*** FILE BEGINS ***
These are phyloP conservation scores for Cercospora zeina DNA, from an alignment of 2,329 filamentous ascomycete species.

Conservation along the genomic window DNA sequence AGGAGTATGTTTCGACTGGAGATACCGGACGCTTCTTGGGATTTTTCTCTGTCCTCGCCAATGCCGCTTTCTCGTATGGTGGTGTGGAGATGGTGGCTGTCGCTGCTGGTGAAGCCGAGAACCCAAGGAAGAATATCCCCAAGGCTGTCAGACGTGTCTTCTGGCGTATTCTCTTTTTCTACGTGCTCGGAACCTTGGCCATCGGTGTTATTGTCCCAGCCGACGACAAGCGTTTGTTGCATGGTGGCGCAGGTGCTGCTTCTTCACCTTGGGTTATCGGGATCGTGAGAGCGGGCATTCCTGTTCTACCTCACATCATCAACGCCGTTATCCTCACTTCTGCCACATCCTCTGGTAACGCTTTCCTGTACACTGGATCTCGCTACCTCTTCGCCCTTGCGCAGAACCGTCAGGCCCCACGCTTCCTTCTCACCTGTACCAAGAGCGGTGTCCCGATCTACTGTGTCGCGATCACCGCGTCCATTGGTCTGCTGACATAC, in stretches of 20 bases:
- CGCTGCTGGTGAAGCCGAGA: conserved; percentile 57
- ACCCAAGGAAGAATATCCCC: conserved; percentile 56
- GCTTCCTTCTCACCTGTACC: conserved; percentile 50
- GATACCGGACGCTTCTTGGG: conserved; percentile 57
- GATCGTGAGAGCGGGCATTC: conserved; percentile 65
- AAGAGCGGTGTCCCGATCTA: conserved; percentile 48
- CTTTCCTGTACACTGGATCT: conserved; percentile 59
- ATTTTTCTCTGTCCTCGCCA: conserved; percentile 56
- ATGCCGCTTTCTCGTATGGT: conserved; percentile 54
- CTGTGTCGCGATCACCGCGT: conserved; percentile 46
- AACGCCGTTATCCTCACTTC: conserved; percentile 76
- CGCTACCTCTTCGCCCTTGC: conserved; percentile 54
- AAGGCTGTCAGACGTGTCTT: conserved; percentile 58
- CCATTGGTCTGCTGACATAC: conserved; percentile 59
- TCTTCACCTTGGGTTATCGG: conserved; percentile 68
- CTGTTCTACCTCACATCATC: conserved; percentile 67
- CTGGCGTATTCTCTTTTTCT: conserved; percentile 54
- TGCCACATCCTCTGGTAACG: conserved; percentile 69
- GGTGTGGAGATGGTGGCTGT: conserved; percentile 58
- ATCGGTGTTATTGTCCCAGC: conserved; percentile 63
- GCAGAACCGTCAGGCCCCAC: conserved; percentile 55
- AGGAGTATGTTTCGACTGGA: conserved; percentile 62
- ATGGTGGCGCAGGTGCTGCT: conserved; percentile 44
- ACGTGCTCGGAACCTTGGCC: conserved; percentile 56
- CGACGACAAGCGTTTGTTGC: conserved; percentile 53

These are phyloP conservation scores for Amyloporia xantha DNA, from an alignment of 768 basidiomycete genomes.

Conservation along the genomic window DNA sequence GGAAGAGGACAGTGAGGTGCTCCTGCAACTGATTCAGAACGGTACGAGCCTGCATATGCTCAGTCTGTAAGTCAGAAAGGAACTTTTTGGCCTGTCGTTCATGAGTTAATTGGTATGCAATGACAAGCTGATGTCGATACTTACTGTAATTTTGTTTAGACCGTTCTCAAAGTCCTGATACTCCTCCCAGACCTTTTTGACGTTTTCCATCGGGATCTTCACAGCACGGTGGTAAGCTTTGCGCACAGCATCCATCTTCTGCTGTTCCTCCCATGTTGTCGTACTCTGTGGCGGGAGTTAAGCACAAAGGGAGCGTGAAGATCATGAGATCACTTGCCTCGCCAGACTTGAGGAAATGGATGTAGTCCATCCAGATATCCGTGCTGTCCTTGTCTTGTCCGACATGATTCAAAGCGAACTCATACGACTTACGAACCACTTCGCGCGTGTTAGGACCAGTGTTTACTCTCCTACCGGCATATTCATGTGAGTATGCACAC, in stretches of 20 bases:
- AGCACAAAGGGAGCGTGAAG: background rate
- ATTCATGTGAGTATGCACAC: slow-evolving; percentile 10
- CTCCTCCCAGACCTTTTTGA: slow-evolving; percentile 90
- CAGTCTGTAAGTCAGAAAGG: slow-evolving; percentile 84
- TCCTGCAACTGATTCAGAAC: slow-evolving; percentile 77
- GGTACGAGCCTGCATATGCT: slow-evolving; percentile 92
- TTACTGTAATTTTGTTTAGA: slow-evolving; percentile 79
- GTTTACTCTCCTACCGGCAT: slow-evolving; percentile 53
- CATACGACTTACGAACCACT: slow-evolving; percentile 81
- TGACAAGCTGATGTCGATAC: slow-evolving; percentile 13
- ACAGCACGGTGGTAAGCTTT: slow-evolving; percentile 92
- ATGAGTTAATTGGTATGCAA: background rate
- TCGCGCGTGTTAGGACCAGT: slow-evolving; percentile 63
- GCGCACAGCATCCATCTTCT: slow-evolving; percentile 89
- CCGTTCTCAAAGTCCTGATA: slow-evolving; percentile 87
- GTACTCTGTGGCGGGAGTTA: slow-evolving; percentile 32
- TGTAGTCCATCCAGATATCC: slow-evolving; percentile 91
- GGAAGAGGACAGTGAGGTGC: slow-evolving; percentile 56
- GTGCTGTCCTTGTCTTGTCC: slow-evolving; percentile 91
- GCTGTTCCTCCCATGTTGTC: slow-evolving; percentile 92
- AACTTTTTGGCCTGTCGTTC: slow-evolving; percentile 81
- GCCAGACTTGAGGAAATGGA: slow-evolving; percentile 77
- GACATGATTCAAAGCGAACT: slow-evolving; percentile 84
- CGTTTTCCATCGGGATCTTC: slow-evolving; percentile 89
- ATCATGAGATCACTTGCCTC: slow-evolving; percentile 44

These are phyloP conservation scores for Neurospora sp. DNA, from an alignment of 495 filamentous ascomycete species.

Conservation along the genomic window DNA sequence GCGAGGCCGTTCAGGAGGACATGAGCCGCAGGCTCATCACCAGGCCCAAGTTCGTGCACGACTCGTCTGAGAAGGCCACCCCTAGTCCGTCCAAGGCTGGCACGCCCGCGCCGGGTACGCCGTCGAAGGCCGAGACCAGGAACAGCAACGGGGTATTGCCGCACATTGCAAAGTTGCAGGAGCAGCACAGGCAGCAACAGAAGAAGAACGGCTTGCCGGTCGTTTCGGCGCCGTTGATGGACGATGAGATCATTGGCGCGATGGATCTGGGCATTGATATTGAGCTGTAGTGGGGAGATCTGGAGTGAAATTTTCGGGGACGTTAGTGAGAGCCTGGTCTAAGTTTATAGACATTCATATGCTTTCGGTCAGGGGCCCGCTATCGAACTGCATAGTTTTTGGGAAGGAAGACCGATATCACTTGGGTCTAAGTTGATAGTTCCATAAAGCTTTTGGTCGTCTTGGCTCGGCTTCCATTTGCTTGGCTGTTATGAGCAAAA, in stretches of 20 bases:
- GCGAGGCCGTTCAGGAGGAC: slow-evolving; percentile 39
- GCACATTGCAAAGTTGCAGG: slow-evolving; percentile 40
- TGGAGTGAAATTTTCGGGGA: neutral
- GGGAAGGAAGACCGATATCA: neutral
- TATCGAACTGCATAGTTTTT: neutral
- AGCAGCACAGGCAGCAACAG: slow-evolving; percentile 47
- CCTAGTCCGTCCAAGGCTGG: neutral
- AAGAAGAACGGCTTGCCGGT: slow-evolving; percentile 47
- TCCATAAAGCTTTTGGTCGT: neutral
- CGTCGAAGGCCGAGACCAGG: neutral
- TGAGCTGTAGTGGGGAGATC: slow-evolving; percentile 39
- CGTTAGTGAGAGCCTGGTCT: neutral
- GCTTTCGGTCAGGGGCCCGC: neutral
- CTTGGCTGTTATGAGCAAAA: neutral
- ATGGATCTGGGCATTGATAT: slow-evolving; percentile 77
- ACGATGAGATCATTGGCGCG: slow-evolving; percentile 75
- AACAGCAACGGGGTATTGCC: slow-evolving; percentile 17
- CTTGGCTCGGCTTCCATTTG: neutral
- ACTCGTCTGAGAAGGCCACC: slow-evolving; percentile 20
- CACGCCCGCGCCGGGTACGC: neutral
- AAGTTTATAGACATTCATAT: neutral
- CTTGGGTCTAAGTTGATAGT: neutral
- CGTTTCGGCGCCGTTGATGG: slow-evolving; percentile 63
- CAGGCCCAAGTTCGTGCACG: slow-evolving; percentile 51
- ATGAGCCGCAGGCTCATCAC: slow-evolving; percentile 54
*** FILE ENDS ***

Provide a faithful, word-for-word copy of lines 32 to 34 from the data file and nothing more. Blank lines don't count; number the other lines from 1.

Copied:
- CTCCTCCCAGACCTTTTTGA: slow-evolving; percentile 90
- CAGTCTGTAAGTCAGAAAGG: slow-evolving; percentile 84
- TCCTGCAACTGATTCAGAAC: slow-evolving; percentile 77